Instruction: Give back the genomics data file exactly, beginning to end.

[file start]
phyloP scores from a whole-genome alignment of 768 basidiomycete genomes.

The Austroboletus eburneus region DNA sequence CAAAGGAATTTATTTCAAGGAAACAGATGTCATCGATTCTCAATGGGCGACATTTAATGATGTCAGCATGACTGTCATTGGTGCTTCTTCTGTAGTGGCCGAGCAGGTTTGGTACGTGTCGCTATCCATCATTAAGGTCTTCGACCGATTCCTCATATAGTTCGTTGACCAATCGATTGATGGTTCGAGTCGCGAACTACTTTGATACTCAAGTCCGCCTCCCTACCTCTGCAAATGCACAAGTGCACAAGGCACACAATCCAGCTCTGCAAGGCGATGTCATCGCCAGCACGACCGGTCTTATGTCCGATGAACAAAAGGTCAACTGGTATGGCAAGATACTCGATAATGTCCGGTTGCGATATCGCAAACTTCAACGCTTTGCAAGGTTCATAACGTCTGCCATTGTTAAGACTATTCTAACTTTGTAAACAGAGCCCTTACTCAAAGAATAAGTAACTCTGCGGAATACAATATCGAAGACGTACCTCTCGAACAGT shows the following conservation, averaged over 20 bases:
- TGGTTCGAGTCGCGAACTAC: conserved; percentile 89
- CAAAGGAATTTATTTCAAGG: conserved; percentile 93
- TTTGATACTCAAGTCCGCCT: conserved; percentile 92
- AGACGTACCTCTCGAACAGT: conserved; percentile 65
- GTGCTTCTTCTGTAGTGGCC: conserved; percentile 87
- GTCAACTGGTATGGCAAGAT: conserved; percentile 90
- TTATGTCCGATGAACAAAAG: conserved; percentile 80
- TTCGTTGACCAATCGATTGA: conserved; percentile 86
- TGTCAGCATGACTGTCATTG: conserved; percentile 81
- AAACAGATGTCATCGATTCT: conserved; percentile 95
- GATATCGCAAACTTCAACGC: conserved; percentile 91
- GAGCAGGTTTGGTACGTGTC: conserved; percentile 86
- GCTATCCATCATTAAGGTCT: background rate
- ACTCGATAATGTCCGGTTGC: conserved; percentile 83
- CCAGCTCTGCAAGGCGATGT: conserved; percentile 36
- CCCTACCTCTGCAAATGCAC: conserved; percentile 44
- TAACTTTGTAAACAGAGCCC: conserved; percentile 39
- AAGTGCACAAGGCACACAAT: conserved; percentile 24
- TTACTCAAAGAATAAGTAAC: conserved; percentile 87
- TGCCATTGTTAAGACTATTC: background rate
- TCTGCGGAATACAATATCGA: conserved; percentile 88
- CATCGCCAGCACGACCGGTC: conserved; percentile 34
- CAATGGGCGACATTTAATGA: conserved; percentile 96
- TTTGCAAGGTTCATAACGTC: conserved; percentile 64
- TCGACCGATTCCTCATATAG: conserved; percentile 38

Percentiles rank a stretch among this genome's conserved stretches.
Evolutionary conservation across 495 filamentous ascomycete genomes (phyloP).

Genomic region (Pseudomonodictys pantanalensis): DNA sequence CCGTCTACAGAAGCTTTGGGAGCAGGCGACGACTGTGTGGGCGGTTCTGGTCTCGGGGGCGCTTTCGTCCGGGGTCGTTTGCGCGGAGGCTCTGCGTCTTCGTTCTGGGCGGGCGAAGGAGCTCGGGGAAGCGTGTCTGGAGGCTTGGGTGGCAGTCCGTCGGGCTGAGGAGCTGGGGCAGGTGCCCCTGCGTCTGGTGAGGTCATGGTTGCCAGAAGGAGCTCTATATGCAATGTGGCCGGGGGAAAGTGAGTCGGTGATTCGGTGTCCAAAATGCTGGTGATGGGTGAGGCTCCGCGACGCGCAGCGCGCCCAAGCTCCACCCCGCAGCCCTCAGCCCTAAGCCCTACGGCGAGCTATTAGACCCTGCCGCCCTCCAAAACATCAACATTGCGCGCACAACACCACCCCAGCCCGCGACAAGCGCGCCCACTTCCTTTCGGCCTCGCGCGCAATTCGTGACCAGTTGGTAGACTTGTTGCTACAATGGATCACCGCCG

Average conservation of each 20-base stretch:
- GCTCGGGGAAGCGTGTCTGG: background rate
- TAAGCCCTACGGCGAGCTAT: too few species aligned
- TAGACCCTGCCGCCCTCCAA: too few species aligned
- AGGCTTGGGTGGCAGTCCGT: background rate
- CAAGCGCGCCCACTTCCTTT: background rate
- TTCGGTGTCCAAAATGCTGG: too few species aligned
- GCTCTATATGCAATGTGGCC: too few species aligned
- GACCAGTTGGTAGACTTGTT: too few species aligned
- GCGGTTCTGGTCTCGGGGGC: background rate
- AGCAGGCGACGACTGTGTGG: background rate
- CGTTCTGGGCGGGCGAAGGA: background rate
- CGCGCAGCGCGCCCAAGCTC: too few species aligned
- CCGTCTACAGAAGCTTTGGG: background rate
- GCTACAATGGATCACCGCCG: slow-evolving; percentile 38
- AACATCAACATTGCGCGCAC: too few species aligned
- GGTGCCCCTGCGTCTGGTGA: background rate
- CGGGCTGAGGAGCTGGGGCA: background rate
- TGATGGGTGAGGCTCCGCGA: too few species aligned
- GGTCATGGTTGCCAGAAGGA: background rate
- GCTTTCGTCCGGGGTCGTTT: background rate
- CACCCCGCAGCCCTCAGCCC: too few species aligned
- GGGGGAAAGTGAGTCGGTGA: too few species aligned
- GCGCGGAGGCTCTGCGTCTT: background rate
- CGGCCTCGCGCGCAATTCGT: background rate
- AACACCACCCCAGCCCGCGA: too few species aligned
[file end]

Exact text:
phyloP scores from a whole-genome alignment of 768 basidiomycete genomes.

The Austroboletus eburneus region DNA sequence CAAAGGAATTTATTTCAAGGAAACAGATGTCATCGATTCTCAATGGGCGACATTTAATGATGTCAGCATGACTGTCATTGGTGCTTCTTCTGTAGTGGCCGAGCAGGTTTGGTACGTGTCGCTATCCATCATTAAGGTCTTCGACCGATTCCTCATATAGTTCGTTGACCAATCGATTGATGGTTCGAGTCGCGAACTACTTTGATACTCAAGTCCGCCTCCCTACCTCTGCAAATGCACAAGTGCACAAGGCACACAATCCAGCTCTGCAAGGCGATGTCATCGCCAGCACGACCGGTCTTATGTCCGATGAACAAAAGGTCAACTGGTATGGCAAGATACTCGATAATGTCCGGTTGCGATATCGCAAACTTCAACGCTTTGCAAGGTTCATAACGTCTGCCATTGTTAAGACTATTCTAACTTTGTAAACAGAGCCCTTACTCAAAGAATAAGTAACTCTGCGGAATACAATATCGAAGACGTACCTCTCGAACAGT shows the following conservation, averaged over 20 bases:
- TGGTTCGAGTCGCGAACTAC: conserved; percentile 89
- CAAAGGAATTTATTTCAAGG: conserved; percentile 93
- TTTGATACTCAAGTCCGCCT: conserved; percentile 92
- AGACGTACCTCTCGAACAGT: conserved; percentile 65
- GTGCTTCTTCTGTAGTGGCC: conserved; percentile 87
- GTCAACTGGTATGGCAAGAT: conserved; percentile 90
- TTATGTCCGATGAACAAAAG: conserved; percentile 80
- TTCGTTGACCAATCGATTGA: conserved; percentile 86
- TGTCAGCATGACTGTCATTG: conserved; percentile 81
- AAACAGATGTCATCGATTCT: conserved; percentile 95
- GATATCGCAAACTTCAACGC: conserved; percentile 91
- GAGCAGGTTTGGTACGTGTC: conserved; percentile 86
- GCTATCCATCATTAAGGTCT: background rate
- ACTCGATAATGTCCGGTTGC: conserved; percentile 83
- CCAGCTCTGCAAGGCGATGT: conserved; percentile 36
- CCCTACCTCTGCAAATGCAC: conserved; percentile 44
- TAACTTTGTAAACAGAGCCC: conserved; percentile 39
- AAGTGCACAAGGCACACAAT: conserved; percentile 24
- TTACTCAAAGAATAAGTAAC: conserved; percentile 87
- TGCCATTGTTAAGACTATTC: background rate
- TCTGCGGAATACAATATCGA: conserved; percentile 88
- CATCGCCAGCACGACCGGTC: conserved; percentile 34
- CAATGGGCGACATTTAATGA: conserved; percentile 96
- TTTGCAAGGTTCATAACGTC: conserved; percentile 64
- TCGACCGATTCCTCATATAG: conserved; percentile 38

Percentiles rank a stretch among this genome's conserved stretches.
Evolutionary conservation across 495 filamentous ascomycete genomes (phyloP).

Genomic region (Pseudomonodictys pantanalensis): DNA sequence CCGTCTACAGAAGCTTTGGGAGCAGGCGACGACTGTGTGGGCGGTTCTGGTCTCGGGGGCGCTTTCGTCCGGGGTCGTTTGCGCGGAGGCTCTGCGTCTTCGTTCTGGGCGGGCGAAGGAGCTCGGGGAAGCGTGTCTGGAGGCTTGGGTGGCAGTCCGTCGGGCTGAGGAGCTGGGGCAGGTGCCCCTGCGTCTGGTGAGGTCATGGTTGCCAGAAGGAGCTCTATATGCAATGTGGCCGGGGGAAAGTGAGTCGGTGATTCGGTGTCCAAAATGCTGGTGATGGGTGAGGCTCCGCGACGCGCAGCGCGCCCAAGCTCCACCCCGCAGCCCTCAGCCCTAAGCCCTACGGCGAGCTATTAGACCCTGCCGCCCTCCAAAACATCAACATTGCGCGCACAACACCACCCCAGCCCGCGACAAGCGCGCCCACTTCCTTTCGGCCTCGCGCGCAATTCGTGACCAGTTGGTAGACTTGTTGCTACAATGGATCACCGCCG

Average conservation of each 20-base stretch:
- GCTCGGGGAAGCGTGTCTGG: background rate
- TAAGCCCTACGGCGAGCTAT: too few species aligned
- TAGACCCTGCCGCCCTCCAA: too few species aligned
- AGGCTTGGGTGGCAGTCCGT: background rate
- CAAGCGCGCCCACTTCCTTT: background rate
- TTCGGTGTCCAAAATGCTGG: too few species aligned
- GCTCTATATGCAATGTGGCC: too few species aligned
- GACCAGTTGGTAGACTTGTT: too few species aligned
- GCGGTTCTGGTCTCGGGGGC: background rate
- AGCAGGCGACGACTGTGTGG: background rate
- CGTTCTGGGCGGGCGAAGGA: background rate
- CGCGCAGCGCGCCCAAGCTC: too few species aligned
- CCGTCTACAGAAGCTTTGGG: background rate
- GCTACAATGGATCACCGCCG: slow-evolving; percentile 38
- AACATCAACATTGCGCGCAC: too few species aligned
- GGTGCCCCTGCGTCTGGTGA: background rate
- CGGGCTGAGGAGCTGGGGCA: background rate
- TGATGGGTGAGGCTCCGCGA: too few species aligned
- GGTCATGGTTGCCAGAAGGA: background rate
- GCTTTCGTCCGGGGTCGTTT: background rate
- CACCCCGCAGCCCTCAGCCC: too few species aligned
- GGGGGAAAGTGAGTCGGTGA: too few species aligned
- GCGCGGAGGCTCTGCGTCTT: background rate
- CGGCCTCGCGCGCAATTCGT: background rate
- AACACCACCCCAGCCCGCGA: too few species aligned